Monday, September 15, 2014
Counter-Narratives of Joy
It's easy to tell a sad story.
I know, because I have told one a long time. Many sad stories, in fact. I am not saying it is easy to live a sad story, but modern American culture seems to long for tragedies.
I know this is hedgey ground. I, myself, highly dislike overtly positive psychology, affirmations, attraction theories. I think, I believe, it is highly important to not only address our pain, but to tell that story, again and again and again. Until we feel heard, until it is clear, until we understand.
At a short writing workshop in Toronto on Monday of last week, a student ended her last piece, the last one read, with a passage about "counter-narratives of joy." This struck everyone immediately - we all felt the power of it, though it took some discussion afterwards to figure out why, and what the different meanings were.
The main gist was this: we tell stories of woe, of suffering, of sadness, and they are essential.
Sometimes they become the main narrative. The only story. The way we show how hard we have worked, how much we have been through. Suffering can seem a credential, being a victim a preferred position, always being wronged as being on the right side. So it's not just a need for stories of joy - stories that also express - also, not instead of - where we have reveled, appreciated and celebrated. Not just that need, but that following, developing, expressing that can actually seem antithetical, opposing, against the stream.
Here are words I often hear from students when I offer prompts relating to joy, happiness, pleasure:
I am not sure what makes me happy.
I can't say too much about this or it will seem like bragging.
I am not sure I remember the good times.
And it is this last one that is the deadly result of the first two or more. Not only do we not think we can write or share or express joy, we then, as a result, can't even remember that it happened - sometimes we can't even feel when it happens. For instance, a student of mine who has become aware recently of how much of her life she's been trauma bonding. Her patterns got so strong around suffering - real, genuine, not made up stuff - that her system can't allow for anything else.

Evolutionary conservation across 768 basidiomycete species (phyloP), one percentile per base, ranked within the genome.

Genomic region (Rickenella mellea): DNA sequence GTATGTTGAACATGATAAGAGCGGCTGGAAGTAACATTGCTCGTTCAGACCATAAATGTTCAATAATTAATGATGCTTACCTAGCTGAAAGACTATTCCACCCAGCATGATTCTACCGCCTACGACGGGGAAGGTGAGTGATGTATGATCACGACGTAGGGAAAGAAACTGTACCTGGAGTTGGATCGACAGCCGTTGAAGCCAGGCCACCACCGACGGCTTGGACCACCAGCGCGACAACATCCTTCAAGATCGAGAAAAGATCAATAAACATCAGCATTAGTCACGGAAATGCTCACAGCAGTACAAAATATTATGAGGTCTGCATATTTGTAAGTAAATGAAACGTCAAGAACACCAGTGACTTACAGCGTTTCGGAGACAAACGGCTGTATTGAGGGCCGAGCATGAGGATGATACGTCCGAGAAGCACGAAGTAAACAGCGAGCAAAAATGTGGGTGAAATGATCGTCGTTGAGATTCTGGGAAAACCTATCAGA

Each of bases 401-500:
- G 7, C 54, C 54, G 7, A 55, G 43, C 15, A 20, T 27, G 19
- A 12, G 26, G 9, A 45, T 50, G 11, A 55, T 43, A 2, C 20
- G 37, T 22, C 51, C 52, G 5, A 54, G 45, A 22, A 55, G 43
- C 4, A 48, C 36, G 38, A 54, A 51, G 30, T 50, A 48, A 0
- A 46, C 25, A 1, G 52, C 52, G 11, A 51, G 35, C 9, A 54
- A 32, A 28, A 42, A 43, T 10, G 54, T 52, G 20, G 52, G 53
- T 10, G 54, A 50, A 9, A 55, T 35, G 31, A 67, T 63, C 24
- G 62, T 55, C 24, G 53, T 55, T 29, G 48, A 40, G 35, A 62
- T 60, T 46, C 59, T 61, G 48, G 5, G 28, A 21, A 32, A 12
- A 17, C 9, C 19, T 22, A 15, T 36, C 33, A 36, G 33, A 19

Another student tells a story I really love. In writing a memoir, she has asked her mother over and over, again and again over the years about some very traumatic incidents that happened in her childhood. Her mother claims she doesn't remember them - a different kind of amnesiac response to life being out of balance and heavy in trauma - and has even gone so far as to disown her daughter for pursuing this line of thinking. The daughter, my student, didn't trust that her mom didn't remember the traumatic stories.
One day, her mother says to her:
"How come you never ask me about the positive stuff? The good memories? I have loads of those!"
Shocked, the student paused for a moment, unsure of what to say to that. Huh. She hadn't been asking for those stories, but its not because she remembered them. It's because she didn't, and because there weren't even traces of joy in her deep fossil beds of hurt. So she did ask. Her mother told her a complete counter-narrative. Her mother's joy narrative was a bit deceptively one-sided - but - and here's the key point - so was my student's suffering narrative.
Our main narrative has all kinds of counter-narratives. For all explorers, finding these, gently digging them up and dusting them off, asking our personal historians for examples not just of what reaffirms our narratives but what challenges them, is crucial. In a post coming out this Wednesday on Memoir Mind, you'll see a student of mine depicting one of the happiest landscapes of her childhood.
After she was done reading it in class, she noted that the whole 20 minutes she was writing, a voice told her, "You can't write just this. You have to tell the whole story." Meaning: you can't write the positive without the negative. Most of my students encounter this kind of challenge to narrative.
Some people do struggle with presenting just the narrative of struggle -
Others have suffered more.
It is selfish to ask for help.
And so on.
In either case, breaking the main spine of story, to find all the narratives, is essential for good writing - and good living.